The self service Krypton factor!

Self service is an everyday part of our lives. When it works well it is hardly noticeable, but when it doesn’t work it really goes horribly wrong! Two recent experiences with ‘self service’ car parking proved just this. I had thought it happened just to me, but I now feel in good company as Jeremy Clarkson [1] reported a similar experience recently on ‘Top Gear’, Sunday 28th October 2007.

I arrived at Rugby station without any prior knowledge of the major building works taking place (I later discovered this was due to the addition of a new platform that had totally disrupted station operations). Unfamiliar with the site layout I did battle with the assault course of temporary traffic lights to find a car park. Being midday the station car parks were very busy, but I did find a space at the furthermost point from the station buildings. I parked and then had to walk back 200 yards to the ‘Pay and Display’ dispenser. The fee for the minimum parking duration (24 hours) was £6, and the machine only took coins; no notes; and no credit cards. Having just over £3 in coins I had to look for an alternative way to pay. Adjacent to the pay and display machine was a ‘pay by phone’ advert describing how by calling one of the two numbers listed you could pay by phone, and included the encouraging statement confirming “all major credit cards accepted”.

I dialled the second of the two numbers provided as it was designated as being ‘operator assisted’. Having never used this system before, and limited time before my train departed, I thought this would be a quicker and more successful choice. I was greeted with an automated recording explaining that this service was temporarily unavailable! So reluctantly I resorted to the ‘automated option’. To save time, or so I thought, I started walking back towards my car, during which I commenced the ‘registration process’. Having no prior knowledge of the vendor I didn’t really want to ‘register’, especially as this required that I enter my credit or charge card details, but as the car park was unattended and therefore self-service, I had no option!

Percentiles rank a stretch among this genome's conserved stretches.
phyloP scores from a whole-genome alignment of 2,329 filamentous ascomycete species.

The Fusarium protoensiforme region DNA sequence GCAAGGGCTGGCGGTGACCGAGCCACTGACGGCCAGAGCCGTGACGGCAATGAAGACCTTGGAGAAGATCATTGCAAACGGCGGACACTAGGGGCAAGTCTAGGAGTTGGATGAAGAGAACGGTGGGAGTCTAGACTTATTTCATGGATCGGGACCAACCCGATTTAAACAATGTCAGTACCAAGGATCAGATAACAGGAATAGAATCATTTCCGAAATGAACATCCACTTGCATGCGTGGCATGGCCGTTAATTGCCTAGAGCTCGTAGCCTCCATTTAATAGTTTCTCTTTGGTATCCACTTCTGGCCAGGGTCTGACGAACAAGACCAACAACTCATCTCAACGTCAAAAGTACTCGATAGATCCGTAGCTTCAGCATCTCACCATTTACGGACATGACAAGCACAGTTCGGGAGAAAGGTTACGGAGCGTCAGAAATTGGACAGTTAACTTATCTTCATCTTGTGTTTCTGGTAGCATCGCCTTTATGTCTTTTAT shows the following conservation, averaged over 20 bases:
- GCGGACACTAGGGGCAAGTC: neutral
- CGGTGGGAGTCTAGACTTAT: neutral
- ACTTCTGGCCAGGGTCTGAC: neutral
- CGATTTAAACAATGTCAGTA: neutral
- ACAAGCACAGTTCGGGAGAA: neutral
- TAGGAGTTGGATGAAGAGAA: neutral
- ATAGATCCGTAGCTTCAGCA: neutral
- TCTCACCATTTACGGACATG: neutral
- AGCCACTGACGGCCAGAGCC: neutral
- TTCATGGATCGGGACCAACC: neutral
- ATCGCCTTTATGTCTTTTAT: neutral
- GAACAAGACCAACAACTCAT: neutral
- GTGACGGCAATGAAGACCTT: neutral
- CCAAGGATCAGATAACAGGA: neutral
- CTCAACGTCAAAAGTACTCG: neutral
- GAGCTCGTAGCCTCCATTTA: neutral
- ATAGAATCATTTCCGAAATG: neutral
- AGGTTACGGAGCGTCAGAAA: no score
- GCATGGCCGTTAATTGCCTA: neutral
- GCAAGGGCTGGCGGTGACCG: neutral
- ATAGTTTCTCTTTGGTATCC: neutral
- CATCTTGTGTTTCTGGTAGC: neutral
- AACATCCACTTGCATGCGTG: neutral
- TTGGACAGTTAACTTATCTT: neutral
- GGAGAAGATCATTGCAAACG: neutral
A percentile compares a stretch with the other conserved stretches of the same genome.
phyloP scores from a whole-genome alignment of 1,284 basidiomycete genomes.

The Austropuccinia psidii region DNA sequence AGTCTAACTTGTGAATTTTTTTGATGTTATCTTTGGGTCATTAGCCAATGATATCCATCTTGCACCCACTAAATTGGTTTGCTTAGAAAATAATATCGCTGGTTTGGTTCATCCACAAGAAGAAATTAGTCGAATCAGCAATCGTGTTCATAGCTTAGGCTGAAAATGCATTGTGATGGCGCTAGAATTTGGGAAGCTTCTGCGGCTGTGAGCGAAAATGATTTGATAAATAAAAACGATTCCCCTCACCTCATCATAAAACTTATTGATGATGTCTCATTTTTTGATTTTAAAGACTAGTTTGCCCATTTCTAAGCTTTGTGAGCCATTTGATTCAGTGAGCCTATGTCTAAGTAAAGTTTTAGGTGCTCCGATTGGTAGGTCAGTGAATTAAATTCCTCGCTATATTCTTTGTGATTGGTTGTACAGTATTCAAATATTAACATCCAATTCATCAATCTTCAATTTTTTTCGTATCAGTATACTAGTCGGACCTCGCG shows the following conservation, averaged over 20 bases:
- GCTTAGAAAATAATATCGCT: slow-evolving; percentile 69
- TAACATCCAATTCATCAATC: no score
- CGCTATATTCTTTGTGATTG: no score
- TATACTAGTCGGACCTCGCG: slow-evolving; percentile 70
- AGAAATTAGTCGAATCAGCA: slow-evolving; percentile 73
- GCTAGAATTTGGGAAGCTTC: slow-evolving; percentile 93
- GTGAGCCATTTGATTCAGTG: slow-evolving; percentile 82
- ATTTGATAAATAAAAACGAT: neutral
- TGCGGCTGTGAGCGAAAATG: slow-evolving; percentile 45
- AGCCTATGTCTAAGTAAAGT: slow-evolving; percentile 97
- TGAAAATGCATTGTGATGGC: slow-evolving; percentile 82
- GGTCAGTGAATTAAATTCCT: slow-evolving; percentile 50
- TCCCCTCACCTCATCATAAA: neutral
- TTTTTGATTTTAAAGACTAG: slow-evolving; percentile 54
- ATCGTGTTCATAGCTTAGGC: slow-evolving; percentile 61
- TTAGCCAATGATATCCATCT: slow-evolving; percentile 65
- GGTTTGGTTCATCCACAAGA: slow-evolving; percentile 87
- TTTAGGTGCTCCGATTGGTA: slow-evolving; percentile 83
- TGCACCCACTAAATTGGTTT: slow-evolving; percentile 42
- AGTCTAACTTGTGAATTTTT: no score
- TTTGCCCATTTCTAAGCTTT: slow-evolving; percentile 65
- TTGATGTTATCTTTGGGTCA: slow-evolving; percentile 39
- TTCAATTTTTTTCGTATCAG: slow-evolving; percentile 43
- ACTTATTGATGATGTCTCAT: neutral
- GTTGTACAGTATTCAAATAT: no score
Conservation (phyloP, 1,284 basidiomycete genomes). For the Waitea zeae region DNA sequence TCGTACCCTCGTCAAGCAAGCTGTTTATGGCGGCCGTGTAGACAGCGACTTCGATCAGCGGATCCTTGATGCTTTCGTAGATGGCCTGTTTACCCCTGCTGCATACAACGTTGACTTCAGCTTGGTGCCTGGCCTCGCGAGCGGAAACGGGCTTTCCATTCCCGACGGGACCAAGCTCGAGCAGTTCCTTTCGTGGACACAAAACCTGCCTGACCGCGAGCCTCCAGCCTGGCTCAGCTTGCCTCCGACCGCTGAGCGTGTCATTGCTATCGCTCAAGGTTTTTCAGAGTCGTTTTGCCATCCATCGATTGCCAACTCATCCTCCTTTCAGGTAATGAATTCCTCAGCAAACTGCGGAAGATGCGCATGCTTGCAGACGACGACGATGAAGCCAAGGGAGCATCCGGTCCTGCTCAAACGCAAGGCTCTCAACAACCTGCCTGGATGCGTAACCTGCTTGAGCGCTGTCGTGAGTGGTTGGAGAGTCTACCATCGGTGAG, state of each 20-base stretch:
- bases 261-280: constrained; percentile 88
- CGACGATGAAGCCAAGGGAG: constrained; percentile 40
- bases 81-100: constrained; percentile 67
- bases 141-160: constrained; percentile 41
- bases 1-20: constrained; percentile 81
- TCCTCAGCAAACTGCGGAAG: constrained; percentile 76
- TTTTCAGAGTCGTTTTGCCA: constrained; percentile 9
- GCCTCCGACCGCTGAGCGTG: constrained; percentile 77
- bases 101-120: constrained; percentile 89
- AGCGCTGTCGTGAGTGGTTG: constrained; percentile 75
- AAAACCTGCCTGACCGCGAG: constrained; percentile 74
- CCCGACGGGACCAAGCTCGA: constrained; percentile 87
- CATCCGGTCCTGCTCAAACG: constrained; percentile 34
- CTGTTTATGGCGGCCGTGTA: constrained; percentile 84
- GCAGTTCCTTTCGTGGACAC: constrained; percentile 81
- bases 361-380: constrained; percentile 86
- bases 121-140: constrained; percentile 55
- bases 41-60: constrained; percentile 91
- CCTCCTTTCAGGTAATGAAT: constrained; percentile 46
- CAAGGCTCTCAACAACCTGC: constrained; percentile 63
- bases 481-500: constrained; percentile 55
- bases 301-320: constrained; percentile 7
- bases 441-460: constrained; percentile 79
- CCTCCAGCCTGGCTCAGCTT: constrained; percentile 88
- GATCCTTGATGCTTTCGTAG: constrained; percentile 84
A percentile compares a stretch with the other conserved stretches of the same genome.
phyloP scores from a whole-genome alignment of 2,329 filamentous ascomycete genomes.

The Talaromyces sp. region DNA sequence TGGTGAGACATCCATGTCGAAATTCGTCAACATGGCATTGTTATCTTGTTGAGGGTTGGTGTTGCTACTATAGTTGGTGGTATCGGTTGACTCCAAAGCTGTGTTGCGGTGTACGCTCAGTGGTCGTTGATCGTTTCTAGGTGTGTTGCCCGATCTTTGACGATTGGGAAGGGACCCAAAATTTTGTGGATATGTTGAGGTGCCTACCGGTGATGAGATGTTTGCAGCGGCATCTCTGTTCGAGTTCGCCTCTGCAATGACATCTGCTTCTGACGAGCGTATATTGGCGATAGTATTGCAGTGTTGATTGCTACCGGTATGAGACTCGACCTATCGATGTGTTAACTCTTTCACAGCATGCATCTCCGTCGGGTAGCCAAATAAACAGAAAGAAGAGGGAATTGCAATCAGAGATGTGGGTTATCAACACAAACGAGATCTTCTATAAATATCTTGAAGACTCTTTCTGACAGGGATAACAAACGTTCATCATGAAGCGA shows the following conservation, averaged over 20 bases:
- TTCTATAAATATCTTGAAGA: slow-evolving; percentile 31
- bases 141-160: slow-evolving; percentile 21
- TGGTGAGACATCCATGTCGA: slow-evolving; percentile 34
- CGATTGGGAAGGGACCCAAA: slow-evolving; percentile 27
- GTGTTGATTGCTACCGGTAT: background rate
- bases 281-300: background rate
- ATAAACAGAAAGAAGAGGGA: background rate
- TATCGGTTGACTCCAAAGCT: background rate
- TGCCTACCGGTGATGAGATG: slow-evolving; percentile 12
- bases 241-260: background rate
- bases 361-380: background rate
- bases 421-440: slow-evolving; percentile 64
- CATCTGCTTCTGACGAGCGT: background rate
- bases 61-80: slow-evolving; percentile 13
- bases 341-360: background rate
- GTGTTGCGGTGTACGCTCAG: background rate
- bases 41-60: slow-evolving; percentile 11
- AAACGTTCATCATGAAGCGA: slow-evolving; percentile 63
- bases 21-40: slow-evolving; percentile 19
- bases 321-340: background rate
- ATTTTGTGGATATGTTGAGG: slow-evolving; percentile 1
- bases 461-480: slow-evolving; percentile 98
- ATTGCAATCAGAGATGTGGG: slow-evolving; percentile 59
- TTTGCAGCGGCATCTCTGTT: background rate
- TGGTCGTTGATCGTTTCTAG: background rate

Part way through the process I was asked to enter a 4 digit location number. Location number! Frantically looking around to find a number I ended up running back to the pay and display machine to get the number. As I haven’t yet mastered the equivalent of breaking the world record for the 200m dash I was unable to enter the number in time before the system ejected me from the process. I then restarted the registration from scratch, and just in case I required any other information I remained in the vicinity of the pay and display machine until asked for my vehicle registration number! Now I’m really good at remembering the registration numbers of vehicles I owned 20 years ago, but as for the current vehicle it could be anything. In the absence of a ticket to display as proof of payment, the parking information explains how the accuracy of entering the correct number into the system is vital, as it was the only method by which the parking attendant would know if you had paid the fee (Parking attendant, where are they when you need them)?